List student ideas on the board next to your “close reading” list.  There will be some overlap, since it’s impossible to read critically if you’re not also reading closely.  Let students come to this realization on their own; if they don’t, be sure to point it out.  Here is the language that the PHG uses to describe critical reading: “Critical reading simply means questioning what you read.  You may end up liking or praising certain features of a text, but you begin by asking questions, by resisting the text, and by demanding that the text be clear, logical, reliable, thoughtful, and honest.”  Students will read more about critical reading for homework, so it is not essential that you cover all of the ground now. 

Observe the lists you’ve made on the board, and ask students to point out similarities and differences.  The major difference is that close reading involves finding out what a writer is saying, and critical reading involves evaluating how (and how well) a writer has composed his/her text.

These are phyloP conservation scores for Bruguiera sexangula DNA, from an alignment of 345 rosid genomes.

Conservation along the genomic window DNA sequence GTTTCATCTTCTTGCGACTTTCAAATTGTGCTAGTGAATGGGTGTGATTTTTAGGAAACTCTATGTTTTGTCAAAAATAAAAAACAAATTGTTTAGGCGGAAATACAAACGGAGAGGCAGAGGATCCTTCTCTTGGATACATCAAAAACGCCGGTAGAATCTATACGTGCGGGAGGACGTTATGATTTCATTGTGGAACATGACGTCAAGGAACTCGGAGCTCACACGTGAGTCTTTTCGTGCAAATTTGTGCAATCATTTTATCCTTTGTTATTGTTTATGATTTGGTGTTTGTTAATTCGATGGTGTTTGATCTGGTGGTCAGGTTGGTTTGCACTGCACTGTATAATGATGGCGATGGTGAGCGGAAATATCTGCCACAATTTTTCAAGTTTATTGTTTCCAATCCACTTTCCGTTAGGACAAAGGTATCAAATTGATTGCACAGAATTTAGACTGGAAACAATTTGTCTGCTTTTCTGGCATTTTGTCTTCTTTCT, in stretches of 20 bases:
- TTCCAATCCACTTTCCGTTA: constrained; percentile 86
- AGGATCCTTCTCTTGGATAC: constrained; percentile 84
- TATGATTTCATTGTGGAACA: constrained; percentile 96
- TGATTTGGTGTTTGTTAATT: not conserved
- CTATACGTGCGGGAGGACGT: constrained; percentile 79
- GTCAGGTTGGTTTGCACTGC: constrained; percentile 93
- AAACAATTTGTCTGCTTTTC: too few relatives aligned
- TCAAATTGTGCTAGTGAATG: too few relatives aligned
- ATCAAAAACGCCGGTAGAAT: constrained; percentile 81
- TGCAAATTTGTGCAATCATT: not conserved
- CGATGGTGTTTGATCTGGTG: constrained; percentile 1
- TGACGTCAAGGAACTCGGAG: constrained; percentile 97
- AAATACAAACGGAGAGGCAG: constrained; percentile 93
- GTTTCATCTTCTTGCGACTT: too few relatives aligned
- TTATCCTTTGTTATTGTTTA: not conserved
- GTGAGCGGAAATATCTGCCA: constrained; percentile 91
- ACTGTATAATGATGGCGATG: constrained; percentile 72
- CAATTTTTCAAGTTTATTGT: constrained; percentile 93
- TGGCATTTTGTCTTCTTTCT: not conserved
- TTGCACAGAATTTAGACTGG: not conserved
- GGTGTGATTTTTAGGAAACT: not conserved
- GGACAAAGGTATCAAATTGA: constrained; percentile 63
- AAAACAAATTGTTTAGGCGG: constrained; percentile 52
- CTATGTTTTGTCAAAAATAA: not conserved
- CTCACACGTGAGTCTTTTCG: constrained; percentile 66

During this discussion, you may also want to talk about the role of critical reading in academic inquiry to help students understand why we do it.  For example, understanding how an author addresses purpose, audience and context can help us evaluate the quality of information and arguments.
To begin looking at how the text is composed, readers need to ask questions about the rhetorical situation.  Your students likely have never heard of “rhetorical situation” (though they may have heard the same concept referred to as the “writing situation”), so this will be new to students.  Introduce the key terms and relationships with the Rhetorical Situation graphic on the overhead.

Rhetorical Situation Model

Next, show students questions they can ask to find out about the rhetorical situation (see pages 153-156 of the PHG). 

Tip. These questions demonstrate that close reading is embedded within critical reading—one must first know what a writer says before going on to evaluate its effectiveness.

Questions for Understanding the Rhetorical Situation

Writer and Purpose



Thesis and Main Ideas

Organization and Evidence

Language and Style

Once a reader has answered these questions, he/she can go on to respond and evaluate, asking questions like: “Is the overall purpose clear?” and “Does the writer misjudge the readers?” and “Did the tone support or distract from the writer’s purpose or meaning?”

Assign homework, collect the inquiry list, and conclude (3 minutes)

Assign the following for homework, collect the inquiry list, and wrap up class by reviewing key concepts from today and explaining what students can expect next time.

Homework for Wednesday

Connection to Next Class

Next time you’ll come back to the rhetorical terminology you introduced today, and you’ll apply it, discussing longer article.